to discover the disparity spoken of by the expert Fisher. The signatures are both written in small letters, the one to the will in full length, "Charles Morgan." If it was the uniform custom of Mr. Morgan to write his name in full, (about which there is, however, no evidence,) a person who undertook to counterfeit would hardly have abbreviated the first name. The similarity to my mind, however, is such that I feel confident that it is really genuine, or that the person imitating had knowledge of the real, true signature of Mr. Morgan. The rule is that he who affirms a fact has the burden upon himself of proving that fact. The plaintiffs affirmed the forgery, and at· tempted to establish it. In this the jury have said they have failed, and the plaintiffs now affirm that the defendants should have been charged with the burden of showing its genuineness before they could avail themselves of the benefit of the transfer. I cannot subscribe to the doctrine. It appears to me that the plaintiffs, in order to avoid the effect of the statute of limitations of five years, erected a target. Upon their ability to demolish the same they trusted their case; and, baving failed in that, their right to recover was demol· ished, rather than the target. For the reasons above stated I decline to disturb the verdict. My views being correct, I deem it unnecessary and unimportant to discuss whether any errors were committed in the introduction of other evidence, as the view taken shows that the plaintiffs never had any right of action at all.
CRANDAL V. ACCIDENT
«h'rcuit Oourt, N.
ACCIDENT INSURANCE-POLIcy-DEATH FROM HANGING.
Death from hanging, when the insured is insane, is a death effected through external, accidental, and violent means, within the meaning of a policy of accident insurance.
SAME-DEATH NOT CAUSED BY BODILY INFIRMITY OR DISEASE.
The policy in this case provided that the insurance should not extend to death or disability "which may have been caused wholly or in part by bodily infirmities or disease." Held, that within the intent of the contract, and the meamng of the law, the death was caused, not by bodily infirmity or disease. but by the act of self-destruction.
At Law. House, Fry J; Babb, for plaintiff. Thomas Bates, for defendant.
DYER, J. On the twenty.third day of May, 1884, the defendant company issued to Edward M. Crandal, since deceased, an accident
CRANDAL V. ACCIDENT INS. CO.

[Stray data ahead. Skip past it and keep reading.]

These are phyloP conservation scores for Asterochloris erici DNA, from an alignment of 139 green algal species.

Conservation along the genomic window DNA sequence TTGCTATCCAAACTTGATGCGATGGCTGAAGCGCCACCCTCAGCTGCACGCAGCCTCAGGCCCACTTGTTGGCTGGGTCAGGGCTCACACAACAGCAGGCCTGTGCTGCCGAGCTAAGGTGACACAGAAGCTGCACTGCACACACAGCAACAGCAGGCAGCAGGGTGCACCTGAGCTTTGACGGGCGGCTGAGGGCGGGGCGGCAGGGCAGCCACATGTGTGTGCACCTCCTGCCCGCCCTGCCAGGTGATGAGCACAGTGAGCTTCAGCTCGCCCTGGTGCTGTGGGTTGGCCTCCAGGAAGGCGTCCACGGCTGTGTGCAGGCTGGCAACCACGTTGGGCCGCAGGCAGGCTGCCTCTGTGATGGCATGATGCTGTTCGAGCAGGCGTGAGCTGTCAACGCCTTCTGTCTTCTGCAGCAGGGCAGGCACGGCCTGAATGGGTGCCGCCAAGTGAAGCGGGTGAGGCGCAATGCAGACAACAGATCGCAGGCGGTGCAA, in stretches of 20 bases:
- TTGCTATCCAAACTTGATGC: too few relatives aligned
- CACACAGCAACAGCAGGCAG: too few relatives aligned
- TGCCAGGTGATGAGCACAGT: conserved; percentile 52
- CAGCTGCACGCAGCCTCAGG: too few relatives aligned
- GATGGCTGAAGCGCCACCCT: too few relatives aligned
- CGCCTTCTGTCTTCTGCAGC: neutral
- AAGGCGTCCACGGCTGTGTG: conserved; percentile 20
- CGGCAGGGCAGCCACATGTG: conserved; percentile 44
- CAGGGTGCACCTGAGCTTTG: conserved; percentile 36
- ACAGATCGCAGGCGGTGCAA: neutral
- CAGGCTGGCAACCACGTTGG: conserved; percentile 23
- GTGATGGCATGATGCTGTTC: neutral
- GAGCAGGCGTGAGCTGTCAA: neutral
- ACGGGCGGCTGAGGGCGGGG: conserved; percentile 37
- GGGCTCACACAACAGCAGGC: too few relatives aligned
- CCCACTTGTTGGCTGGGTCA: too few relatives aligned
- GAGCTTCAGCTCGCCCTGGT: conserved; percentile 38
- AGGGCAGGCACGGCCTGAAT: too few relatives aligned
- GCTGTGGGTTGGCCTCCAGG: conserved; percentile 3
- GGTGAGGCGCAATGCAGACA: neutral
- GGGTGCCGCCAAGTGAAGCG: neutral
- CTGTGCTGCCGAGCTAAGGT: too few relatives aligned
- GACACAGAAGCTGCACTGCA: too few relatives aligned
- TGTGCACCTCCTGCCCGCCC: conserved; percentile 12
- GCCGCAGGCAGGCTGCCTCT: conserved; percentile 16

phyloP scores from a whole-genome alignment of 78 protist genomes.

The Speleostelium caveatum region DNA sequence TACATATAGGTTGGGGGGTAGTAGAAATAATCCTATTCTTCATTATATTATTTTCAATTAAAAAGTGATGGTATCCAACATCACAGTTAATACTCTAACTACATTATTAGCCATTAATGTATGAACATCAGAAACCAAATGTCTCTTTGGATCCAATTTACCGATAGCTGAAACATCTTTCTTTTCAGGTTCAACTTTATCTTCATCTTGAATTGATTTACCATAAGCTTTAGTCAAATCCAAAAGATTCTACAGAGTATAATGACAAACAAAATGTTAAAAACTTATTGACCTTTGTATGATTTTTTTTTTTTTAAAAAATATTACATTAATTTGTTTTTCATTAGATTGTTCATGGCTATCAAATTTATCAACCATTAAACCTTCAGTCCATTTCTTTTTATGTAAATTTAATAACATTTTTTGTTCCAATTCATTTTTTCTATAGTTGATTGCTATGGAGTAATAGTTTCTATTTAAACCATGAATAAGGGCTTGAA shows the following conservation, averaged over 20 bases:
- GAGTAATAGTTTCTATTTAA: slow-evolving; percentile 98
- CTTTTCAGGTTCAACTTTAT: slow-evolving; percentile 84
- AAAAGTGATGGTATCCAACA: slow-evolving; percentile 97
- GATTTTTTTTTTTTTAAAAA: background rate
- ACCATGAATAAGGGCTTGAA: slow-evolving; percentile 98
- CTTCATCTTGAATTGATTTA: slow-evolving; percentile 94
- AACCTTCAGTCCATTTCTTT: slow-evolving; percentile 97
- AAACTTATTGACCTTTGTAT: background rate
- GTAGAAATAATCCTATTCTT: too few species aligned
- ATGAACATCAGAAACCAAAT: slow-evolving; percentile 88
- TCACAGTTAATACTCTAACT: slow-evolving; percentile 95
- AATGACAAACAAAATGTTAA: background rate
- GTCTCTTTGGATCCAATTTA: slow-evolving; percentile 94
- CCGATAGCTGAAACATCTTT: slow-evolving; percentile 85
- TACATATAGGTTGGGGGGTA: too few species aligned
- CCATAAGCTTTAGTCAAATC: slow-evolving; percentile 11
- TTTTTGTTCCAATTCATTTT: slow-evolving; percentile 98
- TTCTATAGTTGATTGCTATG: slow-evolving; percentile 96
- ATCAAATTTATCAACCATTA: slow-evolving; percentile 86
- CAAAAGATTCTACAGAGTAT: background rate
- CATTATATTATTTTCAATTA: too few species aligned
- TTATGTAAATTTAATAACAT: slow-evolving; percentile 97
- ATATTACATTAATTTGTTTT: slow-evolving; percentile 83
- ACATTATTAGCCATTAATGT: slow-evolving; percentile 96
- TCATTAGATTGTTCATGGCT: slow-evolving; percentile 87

policy of insurance, by which it promised to pay to the plaintiff, who was the wife of the- insured, the sum of $10,000, within 80 days after sufficient proof that the insured, at any time within the continuance of the policy, had sustained bodily injuries, effected through external, accidental, and violent means, within the intent and meaning of the contract, and the conditions thereunto annexed, and such injuries alone had occasioned death within 90 days from the happening thereof. It was provided in the policy that the insurance should not extend to death or disability "which may have been caused wholly or in part by bodily infirmities or disease." Further, that no claim should be made under the policy if the death or inj ury should be . caused by suicide or self-inflicted injuries. While this policy was in force, the insured, Edward M. Orandal, took his own life by hanging, and the jury to whom the case was submitted for a special verdict on the facts, has found that at the time: of the act of self-destruction he was insaDY. The question reserved' for consideration by the court, and now to be determined, is whether the death was one covered by the policy. The question of liability,' as it here arises, upon an accident policy of insurance, seems to be one of first impression. Unaided by direct authority, the 'court iff called on to determine, first, whether, under such a policy as this, death from self-destruction, occurring when the insured is insane, may be said to have been caused by bodily injuries effected through accidental means. This question, it will be understood, is here to be considered quite independently of the question whether disease or, physical infirmity was a promoting cause of death. The verdict of the jury was unquestionably right. The case was one in which the evidence clearly established the fact of insanity. The symptoms of a disordered mind were manifested in the counte" nance, conduct, and conversation of the insured. He was sleepless, was sometimes unduly excited, then nnnaturally depressed. He suf-, fered to such an extent from melancholy that he abandoned his accustomed habits and pursuits. Fondness for family and friends changed to indifference; and, in short, his reasoning powers and self-control appear to have been prostrated by the fear of want and by morbid impulses and delusions, such as, in this 'species of insanity, impel to self-destruction. Upon the facts shown, the jury might well find that his judgment, his volition, his will, were overthrown, so that, in the language of Mr. Justice NELSON, when chief justice of New York, in the case of Breasted v. Loan It Trust Co., 4 Hill, 78, 75, the act of suicide "was no more his act, in the sense of the law, than if he had been impelled by irresistible physical power." Upon the verdict and the facts which sustain it, it may then be assumed that when the deceased took his life it was not his voluntary, rational act. He could not exercise his natural powers of tion, and thereby control his judgment upon the act he was about to commit. The physical violence, therefore, which terminated his life